We just roasted peaberry this morning, so peaberry was on my mind. Peaberry is about 5% of our harvest. When I looked over my list of possible blog topics and reference articles I’ve saved up, I saw this peaberry myths and the reality article from the Perfect Daily Grind that I meant to share. It brings up a few more nuances I haven’t mentioned in other posts relating to peaberry. And then my blog title just sprung to mind based on the Hans Christian Andersen fairy tale. Somehow, in my mind, they relate.
A young woman’s credentials (claim of royalty) are tested by her sensitivity (to a pea under a stack of mattresses).
What’s the moral of the fairy tale? One blogger said: “Perhaps the fairy tale is intended to be a mockery of those occupying a comfortable position in society, whether royal or aristocratic, and their over-sensitivity to small details which the great unwashed (i.e. the rest of us) don’t have time even to notice, let alone be bothered by.” … “perhaps ‘The Princess and the Pea’ is meant to ridicule those people who are incapable of understanding true suffering. This is seen as a sign of one’s nobility and good breeding …”
The Wikipedia entry included a commentary, “… Andersen “never tired of glorifying the sensitive nature of an elite class of people.”
Third wave, specialty coffee is sort of elitist. For those who drink this quality coffee, it’s a small luxury. Compared to my grandparents who labored hard with Kona coffee and drank Folgers instant, I’m a coffee snob. But we are far away from Californian coffee at $200+/pound.
It’s interesting to reflect how attitudes change. My mom shared that in the old days people thought of peaberry as “kuzu,” abnormal rubbish coffee. The size was smaller and there was only one bean in the berry. UH (Uncle Harold) thinks it’s a modern day marketing gimmick to claim special flavor of peaberry coffee beans. You’ll have to try peaberry for yourself. If there’s a market for it, simply because of its relative scarcity, peaberry will command a higher price.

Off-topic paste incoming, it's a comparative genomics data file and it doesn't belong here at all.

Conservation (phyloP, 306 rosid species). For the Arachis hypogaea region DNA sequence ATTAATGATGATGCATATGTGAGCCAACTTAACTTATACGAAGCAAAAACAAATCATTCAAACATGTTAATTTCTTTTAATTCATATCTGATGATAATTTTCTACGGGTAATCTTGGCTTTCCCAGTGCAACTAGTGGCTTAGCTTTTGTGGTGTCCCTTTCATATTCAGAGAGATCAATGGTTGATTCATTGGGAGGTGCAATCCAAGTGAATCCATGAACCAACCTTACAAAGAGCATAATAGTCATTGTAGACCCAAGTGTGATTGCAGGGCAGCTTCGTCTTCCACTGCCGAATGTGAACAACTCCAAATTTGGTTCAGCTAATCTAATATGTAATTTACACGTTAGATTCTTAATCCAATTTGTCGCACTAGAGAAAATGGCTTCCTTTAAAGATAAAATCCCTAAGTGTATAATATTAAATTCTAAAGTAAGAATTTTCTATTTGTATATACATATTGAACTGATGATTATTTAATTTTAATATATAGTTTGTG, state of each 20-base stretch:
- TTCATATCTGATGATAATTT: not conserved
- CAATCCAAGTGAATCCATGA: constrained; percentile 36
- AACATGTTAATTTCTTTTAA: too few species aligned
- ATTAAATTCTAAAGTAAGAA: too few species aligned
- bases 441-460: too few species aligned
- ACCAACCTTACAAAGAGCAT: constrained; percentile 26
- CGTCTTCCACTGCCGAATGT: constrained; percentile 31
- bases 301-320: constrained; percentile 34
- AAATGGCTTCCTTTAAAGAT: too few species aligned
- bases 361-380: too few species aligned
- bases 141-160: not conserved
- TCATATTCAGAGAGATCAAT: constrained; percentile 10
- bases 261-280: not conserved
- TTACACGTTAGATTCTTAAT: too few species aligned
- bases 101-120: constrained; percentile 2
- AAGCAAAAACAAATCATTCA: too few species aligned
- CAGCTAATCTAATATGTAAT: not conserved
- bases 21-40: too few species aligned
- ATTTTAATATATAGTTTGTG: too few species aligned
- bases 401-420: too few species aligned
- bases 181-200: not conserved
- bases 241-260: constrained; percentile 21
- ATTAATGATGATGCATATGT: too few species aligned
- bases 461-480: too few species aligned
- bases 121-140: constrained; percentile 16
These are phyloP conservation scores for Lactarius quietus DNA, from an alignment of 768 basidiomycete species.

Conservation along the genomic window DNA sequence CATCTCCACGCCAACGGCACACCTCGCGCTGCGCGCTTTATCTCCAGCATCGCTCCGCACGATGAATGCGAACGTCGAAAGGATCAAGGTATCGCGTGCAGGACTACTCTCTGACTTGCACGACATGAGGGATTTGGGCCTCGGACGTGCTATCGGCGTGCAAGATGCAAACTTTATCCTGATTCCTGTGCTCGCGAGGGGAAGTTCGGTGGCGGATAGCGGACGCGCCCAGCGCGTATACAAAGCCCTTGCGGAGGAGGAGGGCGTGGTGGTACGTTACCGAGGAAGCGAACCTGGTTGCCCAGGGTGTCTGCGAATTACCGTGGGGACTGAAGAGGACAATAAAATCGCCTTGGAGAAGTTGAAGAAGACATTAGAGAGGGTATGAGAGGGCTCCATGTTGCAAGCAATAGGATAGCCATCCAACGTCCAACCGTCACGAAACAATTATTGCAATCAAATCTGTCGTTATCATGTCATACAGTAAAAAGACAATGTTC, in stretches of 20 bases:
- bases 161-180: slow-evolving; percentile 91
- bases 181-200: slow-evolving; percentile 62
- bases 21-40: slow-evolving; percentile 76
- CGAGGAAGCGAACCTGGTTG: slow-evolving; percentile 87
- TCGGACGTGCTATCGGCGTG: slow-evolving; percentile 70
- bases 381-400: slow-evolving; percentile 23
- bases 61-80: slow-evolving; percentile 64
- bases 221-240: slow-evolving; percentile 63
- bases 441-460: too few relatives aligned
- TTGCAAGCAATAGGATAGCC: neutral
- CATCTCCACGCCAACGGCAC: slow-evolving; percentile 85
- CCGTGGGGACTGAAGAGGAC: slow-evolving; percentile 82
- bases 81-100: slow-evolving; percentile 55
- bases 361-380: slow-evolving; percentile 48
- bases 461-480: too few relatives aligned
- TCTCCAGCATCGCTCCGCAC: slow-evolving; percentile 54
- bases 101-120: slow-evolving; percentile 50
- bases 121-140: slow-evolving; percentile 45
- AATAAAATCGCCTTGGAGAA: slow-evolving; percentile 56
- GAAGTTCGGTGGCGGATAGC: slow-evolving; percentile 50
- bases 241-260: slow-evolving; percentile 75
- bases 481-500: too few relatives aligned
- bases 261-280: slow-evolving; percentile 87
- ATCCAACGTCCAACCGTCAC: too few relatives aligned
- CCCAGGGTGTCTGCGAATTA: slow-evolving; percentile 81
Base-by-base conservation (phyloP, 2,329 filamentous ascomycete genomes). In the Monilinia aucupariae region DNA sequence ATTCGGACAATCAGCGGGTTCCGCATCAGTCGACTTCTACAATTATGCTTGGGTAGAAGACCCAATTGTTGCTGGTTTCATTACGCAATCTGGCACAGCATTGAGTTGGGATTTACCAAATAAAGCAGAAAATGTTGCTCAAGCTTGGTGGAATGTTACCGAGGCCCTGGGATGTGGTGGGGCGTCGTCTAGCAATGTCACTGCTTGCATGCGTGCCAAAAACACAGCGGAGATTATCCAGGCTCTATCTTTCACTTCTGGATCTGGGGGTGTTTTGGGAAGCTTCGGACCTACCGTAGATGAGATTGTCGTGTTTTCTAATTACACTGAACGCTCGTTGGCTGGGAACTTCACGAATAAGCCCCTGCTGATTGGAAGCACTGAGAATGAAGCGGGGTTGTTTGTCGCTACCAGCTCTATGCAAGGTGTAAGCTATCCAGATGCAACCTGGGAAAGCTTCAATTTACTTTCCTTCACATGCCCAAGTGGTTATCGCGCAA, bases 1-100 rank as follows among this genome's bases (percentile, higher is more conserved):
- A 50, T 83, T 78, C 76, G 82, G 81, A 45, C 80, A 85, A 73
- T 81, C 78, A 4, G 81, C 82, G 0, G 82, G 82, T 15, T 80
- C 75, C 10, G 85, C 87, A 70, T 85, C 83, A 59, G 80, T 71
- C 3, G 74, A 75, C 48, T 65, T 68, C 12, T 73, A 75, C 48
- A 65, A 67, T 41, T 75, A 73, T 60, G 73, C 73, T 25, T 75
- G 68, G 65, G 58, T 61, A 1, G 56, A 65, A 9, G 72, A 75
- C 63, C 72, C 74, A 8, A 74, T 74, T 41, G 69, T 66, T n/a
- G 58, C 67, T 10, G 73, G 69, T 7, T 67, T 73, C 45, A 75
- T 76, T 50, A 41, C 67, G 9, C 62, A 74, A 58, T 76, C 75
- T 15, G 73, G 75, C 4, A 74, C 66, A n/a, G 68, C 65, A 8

It reminds me of the changing attitudes about lobster. In the 1800’s & earlier, these crawling, bottom-dwellers were plentiful and considered “the cockroach of the sea.” They were fed to servants, migrants and prisoners. Indentured servants had contracts stating that they wouldn’t be served lobster more than three times in a week. Lobster itself hasn’t really changed over time, but rather attitudes and perceptions of people towards lobster have morphed. Nowadays, it’s one of the most expensive food items and you might enjoy it on special occasions.
At this point I have to make a shout out for Kona Cold Lobsters. Years ago our good friend introduced them to us by bringing lobsters (and abalone and kanpachi) for us to share with the in-laws. We discovered one live lobster tried to make a run for it in the fridge. Don’t be misled by the company name to think Kona has its own native lobsters. You can visit their website and learn their story. We actually like to get oysters and kanpachi there rather than posh sea cockroaches. I like one of the “junk” cuts best — the kanpachi kama (collar).
So, peaberry, fairy tales, lobster, and food trends and culture. It is truly amazing where one’s thoughts can go, just starting from coffee.